AMD is continuing to drip feed information about Zen, its long-awaited designed-from-scratch x86 processor microarchitecture.
Zen is a big deal, or rather needs to be a big deal, for AMD because its previous Bulldozer microarchitecture was, well, bulldozed by Intel's Core series. Thus, AMD needs Zen to succeed in order to win over computer makers and lure back buyers to its technology.
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El Reg was among a gaggle of journalists briefed on Wednesday night in San Francisco by AMD's top brass on the state of play with Zen. Amid the rumors and gossip, let's just cut to the quick and reel off what we now definitely know about Zen – well, at least according to its designers.
Zen-based chips will be fabricated by GlobalFoundries and feature 14nm low-power FinFETs. Desktop PC Zen processors, codenamed Summit Ridge and branded AMD FX, will ship in the first quarter of 2017, with perhaps a few appearing on sale at the very end of 2016. In other words, it won't officially become available in 2016 as AMD had once planned.
Summit Ridge is an eight-core design, with 16 hardware threads, that sits on AMD's AM4 chipset and motherboard with support for DDR4 RAM and PCIe gen-3 as you'd expect. We were shown a PC powered by a 3GHz eight-core Summit Ridge running alongside a system sporting a comparable 3GHz eight-core Intel Broadwell-E 6900-series Core i7. At the push of a large red button, both machines raced to render on screen a very large 3D model of a Zen processor package in Blender. Whichever CPU finished drawing the scene first would be the winner.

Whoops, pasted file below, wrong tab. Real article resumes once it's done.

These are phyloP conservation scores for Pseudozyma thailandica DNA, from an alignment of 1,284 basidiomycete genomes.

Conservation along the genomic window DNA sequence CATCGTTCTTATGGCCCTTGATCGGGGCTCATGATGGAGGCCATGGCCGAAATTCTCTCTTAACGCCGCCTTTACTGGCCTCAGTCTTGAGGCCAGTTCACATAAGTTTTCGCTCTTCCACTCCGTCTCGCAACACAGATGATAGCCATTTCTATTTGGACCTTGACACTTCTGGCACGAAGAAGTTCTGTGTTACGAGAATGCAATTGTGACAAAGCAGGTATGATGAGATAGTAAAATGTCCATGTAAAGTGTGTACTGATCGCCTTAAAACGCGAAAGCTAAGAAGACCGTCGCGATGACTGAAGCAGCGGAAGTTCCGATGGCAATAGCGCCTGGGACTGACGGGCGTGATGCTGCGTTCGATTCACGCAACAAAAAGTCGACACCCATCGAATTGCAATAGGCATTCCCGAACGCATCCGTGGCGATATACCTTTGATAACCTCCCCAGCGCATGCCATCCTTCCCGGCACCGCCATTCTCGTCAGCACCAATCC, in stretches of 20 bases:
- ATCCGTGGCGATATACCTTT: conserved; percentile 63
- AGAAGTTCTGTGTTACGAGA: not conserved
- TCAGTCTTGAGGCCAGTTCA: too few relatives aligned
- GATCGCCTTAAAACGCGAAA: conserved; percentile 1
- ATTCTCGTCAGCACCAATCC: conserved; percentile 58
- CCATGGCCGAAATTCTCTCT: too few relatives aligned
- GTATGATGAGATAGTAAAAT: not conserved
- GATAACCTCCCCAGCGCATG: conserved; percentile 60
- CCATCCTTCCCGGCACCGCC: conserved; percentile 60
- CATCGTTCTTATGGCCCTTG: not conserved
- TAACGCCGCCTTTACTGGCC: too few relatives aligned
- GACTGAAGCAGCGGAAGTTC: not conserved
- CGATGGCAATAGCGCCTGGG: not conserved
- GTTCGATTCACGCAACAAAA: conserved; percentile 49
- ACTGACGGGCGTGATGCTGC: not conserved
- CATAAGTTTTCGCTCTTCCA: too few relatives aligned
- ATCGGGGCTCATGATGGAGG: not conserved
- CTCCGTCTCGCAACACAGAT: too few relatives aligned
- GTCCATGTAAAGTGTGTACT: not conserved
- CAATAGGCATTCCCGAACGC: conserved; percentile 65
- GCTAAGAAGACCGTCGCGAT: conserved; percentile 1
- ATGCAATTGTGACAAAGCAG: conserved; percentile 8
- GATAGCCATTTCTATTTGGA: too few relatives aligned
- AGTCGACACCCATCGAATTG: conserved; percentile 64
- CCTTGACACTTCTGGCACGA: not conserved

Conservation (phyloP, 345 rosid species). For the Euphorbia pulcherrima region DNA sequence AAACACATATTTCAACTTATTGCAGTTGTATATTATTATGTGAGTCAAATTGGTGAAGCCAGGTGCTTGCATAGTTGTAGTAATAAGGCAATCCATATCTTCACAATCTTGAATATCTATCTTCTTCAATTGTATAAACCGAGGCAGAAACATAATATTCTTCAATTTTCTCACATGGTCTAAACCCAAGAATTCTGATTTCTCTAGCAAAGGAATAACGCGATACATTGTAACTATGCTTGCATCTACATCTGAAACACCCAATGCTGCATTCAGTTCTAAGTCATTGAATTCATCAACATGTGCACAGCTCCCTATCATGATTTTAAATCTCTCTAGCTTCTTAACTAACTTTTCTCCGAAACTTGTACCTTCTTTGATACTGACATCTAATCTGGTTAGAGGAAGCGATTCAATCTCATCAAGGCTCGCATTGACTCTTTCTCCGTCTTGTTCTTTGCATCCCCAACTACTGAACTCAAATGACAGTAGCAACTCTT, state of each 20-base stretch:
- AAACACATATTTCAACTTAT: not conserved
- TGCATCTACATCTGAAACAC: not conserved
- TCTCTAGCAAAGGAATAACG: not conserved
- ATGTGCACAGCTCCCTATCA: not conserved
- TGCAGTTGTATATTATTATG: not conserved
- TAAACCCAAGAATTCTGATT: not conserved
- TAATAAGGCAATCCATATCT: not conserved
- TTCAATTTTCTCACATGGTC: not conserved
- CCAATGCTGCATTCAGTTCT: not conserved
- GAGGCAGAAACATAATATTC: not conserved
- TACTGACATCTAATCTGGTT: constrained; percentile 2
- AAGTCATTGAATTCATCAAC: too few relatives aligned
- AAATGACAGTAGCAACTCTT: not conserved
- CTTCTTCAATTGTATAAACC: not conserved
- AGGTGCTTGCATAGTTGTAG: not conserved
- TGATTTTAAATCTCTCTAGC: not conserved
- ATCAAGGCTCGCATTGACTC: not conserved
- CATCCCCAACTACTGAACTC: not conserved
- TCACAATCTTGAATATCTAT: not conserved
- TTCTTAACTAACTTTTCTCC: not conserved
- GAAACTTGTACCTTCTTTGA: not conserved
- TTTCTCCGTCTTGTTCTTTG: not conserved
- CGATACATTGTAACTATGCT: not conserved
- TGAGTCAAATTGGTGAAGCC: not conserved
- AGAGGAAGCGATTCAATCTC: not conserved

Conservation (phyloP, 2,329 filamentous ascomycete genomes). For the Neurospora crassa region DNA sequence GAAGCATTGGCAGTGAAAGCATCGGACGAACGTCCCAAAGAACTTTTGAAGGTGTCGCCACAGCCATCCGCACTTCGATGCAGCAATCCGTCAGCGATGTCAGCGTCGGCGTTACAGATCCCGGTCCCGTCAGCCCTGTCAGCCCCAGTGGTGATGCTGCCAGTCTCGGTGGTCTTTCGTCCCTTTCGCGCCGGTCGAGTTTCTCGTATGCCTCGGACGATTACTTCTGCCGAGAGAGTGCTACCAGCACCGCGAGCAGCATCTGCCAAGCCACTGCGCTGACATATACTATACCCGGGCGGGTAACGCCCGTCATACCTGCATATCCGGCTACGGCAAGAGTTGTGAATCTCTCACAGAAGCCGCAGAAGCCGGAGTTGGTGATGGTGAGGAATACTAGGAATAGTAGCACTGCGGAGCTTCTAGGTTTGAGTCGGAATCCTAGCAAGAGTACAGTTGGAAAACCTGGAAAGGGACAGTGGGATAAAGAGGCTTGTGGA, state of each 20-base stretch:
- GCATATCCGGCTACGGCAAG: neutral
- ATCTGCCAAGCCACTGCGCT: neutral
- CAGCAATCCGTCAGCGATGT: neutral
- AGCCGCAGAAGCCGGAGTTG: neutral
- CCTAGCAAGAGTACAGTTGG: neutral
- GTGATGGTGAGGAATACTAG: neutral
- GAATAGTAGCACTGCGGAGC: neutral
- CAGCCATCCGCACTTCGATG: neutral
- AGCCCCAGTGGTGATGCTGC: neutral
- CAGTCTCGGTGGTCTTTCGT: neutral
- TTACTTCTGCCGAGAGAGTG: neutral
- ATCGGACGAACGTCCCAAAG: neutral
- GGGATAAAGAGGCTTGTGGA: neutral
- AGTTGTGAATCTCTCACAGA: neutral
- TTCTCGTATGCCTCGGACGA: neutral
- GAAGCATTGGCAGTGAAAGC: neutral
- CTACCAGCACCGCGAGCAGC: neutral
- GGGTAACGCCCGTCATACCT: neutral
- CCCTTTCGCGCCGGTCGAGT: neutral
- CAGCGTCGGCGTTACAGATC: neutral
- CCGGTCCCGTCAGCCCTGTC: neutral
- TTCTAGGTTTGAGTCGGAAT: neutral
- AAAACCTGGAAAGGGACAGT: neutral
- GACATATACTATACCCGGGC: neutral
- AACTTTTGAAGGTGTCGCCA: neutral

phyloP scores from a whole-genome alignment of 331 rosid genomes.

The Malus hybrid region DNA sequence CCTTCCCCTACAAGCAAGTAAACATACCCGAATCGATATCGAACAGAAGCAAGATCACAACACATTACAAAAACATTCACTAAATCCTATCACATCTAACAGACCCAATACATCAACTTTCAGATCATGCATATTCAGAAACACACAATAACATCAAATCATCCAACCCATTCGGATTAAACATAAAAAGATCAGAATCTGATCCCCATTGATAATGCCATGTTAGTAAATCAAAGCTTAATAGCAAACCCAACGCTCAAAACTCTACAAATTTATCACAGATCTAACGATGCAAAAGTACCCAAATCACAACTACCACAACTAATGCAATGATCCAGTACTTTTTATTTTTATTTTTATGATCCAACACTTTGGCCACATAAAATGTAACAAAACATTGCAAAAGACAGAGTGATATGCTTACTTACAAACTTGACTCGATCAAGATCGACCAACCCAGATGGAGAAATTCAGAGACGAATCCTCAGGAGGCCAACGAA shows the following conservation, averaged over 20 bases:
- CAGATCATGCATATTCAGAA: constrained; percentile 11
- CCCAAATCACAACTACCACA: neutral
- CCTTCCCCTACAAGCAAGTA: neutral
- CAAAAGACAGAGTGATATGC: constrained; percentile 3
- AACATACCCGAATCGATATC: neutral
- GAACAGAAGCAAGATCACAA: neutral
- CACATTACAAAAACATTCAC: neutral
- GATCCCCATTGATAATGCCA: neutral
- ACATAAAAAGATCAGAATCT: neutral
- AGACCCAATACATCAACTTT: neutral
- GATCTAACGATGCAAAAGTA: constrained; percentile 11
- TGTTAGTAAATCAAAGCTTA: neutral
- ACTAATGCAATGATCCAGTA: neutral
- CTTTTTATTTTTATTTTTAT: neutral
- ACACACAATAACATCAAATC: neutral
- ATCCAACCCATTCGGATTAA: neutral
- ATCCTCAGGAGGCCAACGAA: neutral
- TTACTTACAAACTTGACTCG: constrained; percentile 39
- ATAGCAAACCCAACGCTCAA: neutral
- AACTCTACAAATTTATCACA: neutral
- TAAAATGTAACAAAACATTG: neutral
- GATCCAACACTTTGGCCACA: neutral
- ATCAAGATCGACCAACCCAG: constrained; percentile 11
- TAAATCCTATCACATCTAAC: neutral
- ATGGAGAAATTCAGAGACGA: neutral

It was a dead heat.
All right, AMD said its chip finished just ahead of Intel's, but it won by what looked like a fraction of a second. Anyway, the point was: Summit Ridge is able to keep up with high-end Intel desktop offerings from earlier this year, and AMD reckons its CPUs will only get faster as we get closer to launch and beyond.
A Zen core is expected to execute 40 per cent more instructions per cycle, on average, than an AMD Excavator core, which was the previous generation. We estimate that performance boost slots Zen somewhere between Intel's Broadwell and Skylake microarchitecture in terms of single-threaded IPC. Zen must be able to match pace with Intel's top-end chips, or surpass them, to avoid falling behind when Summit Ridge eventually ships early next year. Zen has to fend off Chipzilla's 14nm Kaby Lake and 10nm Cannonlake parts that are coming down the line within the next 18 months. AMD doesn't want to talk about exact benchmarks at this moment.
For servers, Zen system-on-chip processors, codenamed Naples and likely branded AMD Opteron, will ship in the second quarter of 2017. AMD's closest server customers have been playing with samples of the silicon since the second quarter of this year. Naples chips are expected to appear in dual-socket systems with 32 cores, and 64 hardware threads, per socket. AMD is drumming up software support from Microsoft, Ubuntu-maker Canonical, Red Hat, Suse, VMware, Citrix and others, for this gear.
We were also told that Zen CPUs for notebooks will arrive in the second half of next year. Useful information on pricing, speeds and feeds, and the combinations of cores and clock frequencies and other product configurations, are all being withheld for now, although we should get a closer look at Zen's technical details at Hot Chips 2016 in Cupertino, California, next week.
The microarchitecture is supposed to scale across all systems, from embedded products to PCs and notebooks to games consoles and servers. AMD CEO Lisa Su said Zen marked her company's "reentry into the data center."